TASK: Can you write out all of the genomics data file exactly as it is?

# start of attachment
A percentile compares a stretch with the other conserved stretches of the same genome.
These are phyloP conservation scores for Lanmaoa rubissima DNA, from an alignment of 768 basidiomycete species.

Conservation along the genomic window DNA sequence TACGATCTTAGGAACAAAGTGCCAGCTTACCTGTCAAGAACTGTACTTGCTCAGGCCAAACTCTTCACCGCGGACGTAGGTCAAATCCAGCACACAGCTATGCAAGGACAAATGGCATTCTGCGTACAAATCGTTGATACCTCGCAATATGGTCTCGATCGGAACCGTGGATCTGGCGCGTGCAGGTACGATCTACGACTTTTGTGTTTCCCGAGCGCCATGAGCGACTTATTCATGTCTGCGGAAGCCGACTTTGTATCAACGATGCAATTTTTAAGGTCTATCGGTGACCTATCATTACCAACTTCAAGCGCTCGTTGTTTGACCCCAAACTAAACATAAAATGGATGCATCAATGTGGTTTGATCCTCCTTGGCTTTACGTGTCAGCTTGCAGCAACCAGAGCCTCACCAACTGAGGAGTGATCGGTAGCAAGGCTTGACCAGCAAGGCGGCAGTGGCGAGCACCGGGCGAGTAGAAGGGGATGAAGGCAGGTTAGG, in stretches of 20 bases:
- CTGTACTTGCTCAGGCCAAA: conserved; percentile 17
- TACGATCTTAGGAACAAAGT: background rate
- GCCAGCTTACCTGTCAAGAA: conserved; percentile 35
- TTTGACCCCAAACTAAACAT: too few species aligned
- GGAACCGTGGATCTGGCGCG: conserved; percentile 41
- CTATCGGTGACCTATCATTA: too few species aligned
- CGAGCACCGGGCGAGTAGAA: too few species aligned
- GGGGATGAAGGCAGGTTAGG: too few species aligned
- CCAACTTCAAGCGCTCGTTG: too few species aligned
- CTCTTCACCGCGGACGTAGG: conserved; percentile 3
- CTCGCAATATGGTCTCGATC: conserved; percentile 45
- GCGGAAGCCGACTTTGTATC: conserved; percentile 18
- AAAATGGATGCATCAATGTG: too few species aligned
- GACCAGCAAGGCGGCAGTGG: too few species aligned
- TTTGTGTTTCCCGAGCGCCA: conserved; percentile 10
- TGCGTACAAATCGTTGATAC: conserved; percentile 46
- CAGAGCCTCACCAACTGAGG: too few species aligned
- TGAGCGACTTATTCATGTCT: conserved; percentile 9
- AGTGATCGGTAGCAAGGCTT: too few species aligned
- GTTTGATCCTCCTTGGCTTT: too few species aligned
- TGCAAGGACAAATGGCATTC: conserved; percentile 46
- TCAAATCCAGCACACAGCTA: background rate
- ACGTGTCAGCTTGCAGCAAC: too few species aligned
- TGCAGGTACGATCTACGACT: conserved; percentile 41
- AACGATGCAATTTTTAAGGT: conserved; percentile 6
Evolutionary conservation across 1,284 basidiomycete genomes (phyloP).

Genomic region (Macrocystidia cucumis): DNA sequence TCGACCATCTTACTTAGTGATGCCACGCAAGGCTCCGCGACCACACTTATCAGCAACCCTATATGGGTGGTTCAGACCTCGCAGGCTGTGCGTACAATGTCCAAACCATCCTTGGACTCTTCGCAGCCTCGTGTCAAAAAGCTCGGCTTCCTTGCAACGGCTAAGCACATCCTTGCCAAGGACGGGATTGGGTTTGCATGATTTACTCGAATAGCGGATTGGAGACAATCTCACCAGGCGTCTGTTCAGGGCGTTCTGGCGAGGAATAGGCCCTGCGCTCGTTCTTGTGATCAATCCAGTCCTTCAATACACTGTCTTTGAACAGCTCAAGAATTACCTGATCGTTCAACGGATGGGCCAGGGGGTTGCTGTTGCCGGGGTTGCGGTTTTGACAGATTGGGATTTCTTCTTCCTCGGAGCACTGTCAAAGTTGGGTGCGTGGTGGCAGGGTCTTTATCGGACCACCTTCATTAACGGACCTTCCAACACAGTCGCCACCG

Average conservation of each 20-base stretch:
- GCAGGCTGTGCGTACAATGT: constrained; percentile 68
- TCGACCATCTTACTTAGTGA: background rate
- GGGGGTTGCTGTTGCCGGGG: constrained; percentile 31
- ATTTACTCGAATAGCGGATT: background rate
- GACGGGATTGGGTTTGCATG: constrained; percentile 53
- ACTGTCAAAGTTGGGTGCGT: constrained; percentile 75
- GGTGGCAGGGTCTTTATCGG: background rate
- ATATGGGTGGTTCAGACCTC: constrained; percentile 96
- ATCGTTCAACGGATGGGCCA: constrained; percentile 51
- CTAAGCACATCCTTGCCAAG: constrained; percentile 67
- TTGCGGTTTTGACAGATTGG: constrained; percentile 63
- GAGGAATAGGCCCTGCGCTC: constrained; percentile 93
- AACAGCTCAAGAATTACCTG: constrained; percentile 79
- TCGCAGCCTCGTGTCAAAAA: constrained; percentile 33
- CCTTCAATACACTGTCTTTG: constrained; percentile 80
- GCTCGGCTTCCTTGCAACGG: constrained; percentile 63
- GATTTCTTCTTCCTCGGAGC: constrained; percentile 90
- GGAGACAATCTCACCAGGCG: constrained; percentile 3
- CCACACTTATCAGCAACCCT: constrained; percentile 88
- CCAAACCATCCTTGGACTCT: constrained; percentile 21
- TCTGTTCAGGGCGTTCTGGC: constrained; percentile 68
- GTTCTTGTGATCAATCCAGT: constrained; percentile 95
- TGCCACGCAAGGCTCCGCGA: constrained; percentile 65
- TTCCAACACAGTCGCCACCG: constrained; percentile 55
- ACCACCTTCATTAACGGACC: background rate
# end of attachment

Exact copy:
A percentile compares a stretch with the other conserved stretches of the same genome.
These are phyloP conservation scores for Lanmaoa rubissima DNA, from an alignment of 768 basidiomycete species.

Conservation along the genomic window DNA sequence TACGATCTTAGGAACAAAGTGCCAGCTTACCTGTCAAGAACTGTACTTGCTCAGGCCAAACTCTTCACCGCGGACGTAGGTCAAATCCAGCACACAGCTATGCAAGGACAAATGGCATTCTGCGTACAAATCGTTGATACCTCGCAATATGGTCTCGATCGGAACCGTGGATCTGGCGCGTGCAGGTACGATCTACGACTTTTGTGTTTCCCGAGCGCCATGAGCGACTTATTCATGTCTGCGGAAGCCGACTTTGTATCAACGATGCAATTTTTAAGGTCTATCGGTGACCTATCATTACCAACTTCAAGCGCTCGTTGTTTGACCCCAAACTAAACATAAAATGGATGCATCAATGTGGTTTGATCCTCCTTGGCTTTACGTGTCAGCTTGCAGCAACCAGAGCCTCACCAACTGAGGAGTGATCGGTAGCAAGGCTTGACCAGCAAGGCGGCAGTGGCGAGCACCGGGCGAGTAGAAGGGGATGAAGGCAGGTTAGG, in stretches of 20 bases:
- CTGTACTTGCTCAGGCCAAA: conserved; percentile 17
- TACGATCTTAGGAACAAAGT: background rate
- GCCAGCTTACCTGTCAAGAA: conserved; percentile 35
- TTTGACCCCAAACTAAACAT: too few species aligned
- GGAACCGTGGATCTGGCGCG: conserved; percentile 41
- CTATCGGTGACCTATCATTA: too few species aligned
- CGAGCACCGGGCGAGTAGAA: too few species aligned
- GGGGATGAAGGCAGGTTAGG: too few species aligned
- CCAACTTCAAGCGCTCGTTG: too few species aligned
- CTCTTCACCGCGGACGTAGG: conserved; percentile 3
- CTCGCAATATGGTCTCGATC: conserved; percentile 45
- GCGGAAGCCGACTTTGTATC: conserved; percentile 18
- AAAATGGATGCATCAATGTG: too few species aligned
- GACCAGCAAGGCGGCAGTGG: too few species aligned
- TTTGTGTTTCCCGAGCGCCA: conserved; percentile 10
- TGCGTACAAATCGTTGATAC: conserved; percentile 46
- CAGAGCCTCACCAACTGAGG: too few species aligned
- TGAGCGACTTATTCATGTCT: conserved; percentile 9
- AGTGATCGGTAGCAAGGCTT: too few species aligned
- GTTTGATCCTCCTTGGCTTT: too few species aligned
- TGCAAGGACAAATGGCATTC: conserved; percentile 46
- TCAAATCCAGCACACAGCTA: background rate
- ACGTGTCAGCTTGCAGCAAC: too few species aligned
- TGCAGGTACGATCTACGACT: conserved; percentile 41
- AACGATGCAATTTTTAAGGT: conserved; percentile 6
Evolutionary conservation across 1,284 basidiomycete genomes (phyloP).

Genomic region (Macrocystidia cucumis): DNA sequence TCGACCATCTTACTTAGTGATGCCACGCAAGGCTCCGCGACCACACTTATCAGCAACCCTATATGGGTGGTTCAGACCTCGCAGGCTGTGCGTACAATGTCCAAACCATCCTTGGACTCTTCGCAGCCTCGTGTCAAAAAGCTCGGCTTCCTTGCAACGGCTAAGCACATCCTTGCCAAGGACGGGATTGGGTTTGCATGATTTACTCGAATAGCGGATTGGAGACAATCTCACCAGGCGTCTGTTCAGGGCGTTCTGGCGAGGAATAGGCCCTGCGCTCGTTCTTGTGATCAATCCAGTCCTTCAATACACTGTCTTTGAACAGCTCAAGAATTACCTGATCGTTCAACGGATGGGCCAGGGGGTTGCTGTTGCCGGGGTTGCGGTTTTGACAGATTGGGATTTCTTCTTCCTCGGAGCACTGTCAAAGTTGGGTGCGTGGTGGCAGGGTCTTTATCGGACCACCTTCATTAACGGACCTTCCAACACAGTCGCCACCG

Average conservation of each 20-base stretch:
- GCAGGCTGTGCGTACAATGT: constrained; percentile 68
- TCGACCATCTTACTTAGTGA: background rate
- GGGGGTTGCTGTTGCCGGGG: constrained; percentile 31
- ATTTACTCGAATAGCGGATT: background rate
- GACGGGATTGGGTTTGCATG: constrained; percentile 53
- ACTGTCAAAGTTGGGTGCGT: constrained; percentile 75
- GGTGGCAGGGTCTTTATCGG: background rate
- ATATGGGTGGTTCAGACCTC: constrained; percentile 96
- ATCGTTCAACGGATGGGCCA: constrained; percentile 51
- CTAAGCACATCCTTGCCAAG: constrained; percentile 67
- TTGCGGTTTTGACAGATTGG: constrained; percentile 63
- GAGGAATAGGCCCTGCGCTC: constrained; percentile 93
- AACAGCTCAAGAATTACCTG: constrained; percentile 79
- TCGCAGCCTCGTGTCAAAAA: constrained; percentile 33
- CCTTCAATACACTGTCTTTG: constrained; percentile 80
- GCTCGGCTTCCTTGCAACGG: constrained; percentile 63
- GATTTCTTCTTCCTCGGAGC: constrained; percentile 90
- GGAGACAATCTCACCAGGCG: constrained; percentile 3
- CCACACTTATCAGCAACCCT: constrained; percentile 88
- CCAAACCATCCTTGGACTCT: constrained; percentile 21
- TCTGTTCAGGGCGTTCTGGC: constrained; percentile 68
- GTTCTTGTGATCAATCCAGT: constrained; percentile 95
- TGCCACGCAAGGCTCCGCGA: constrained; percentile 65
- TTCCAACACAGTCGCCACCG: constrained; percentile 55
- ACCACCTTCATTAACGGACC: background rate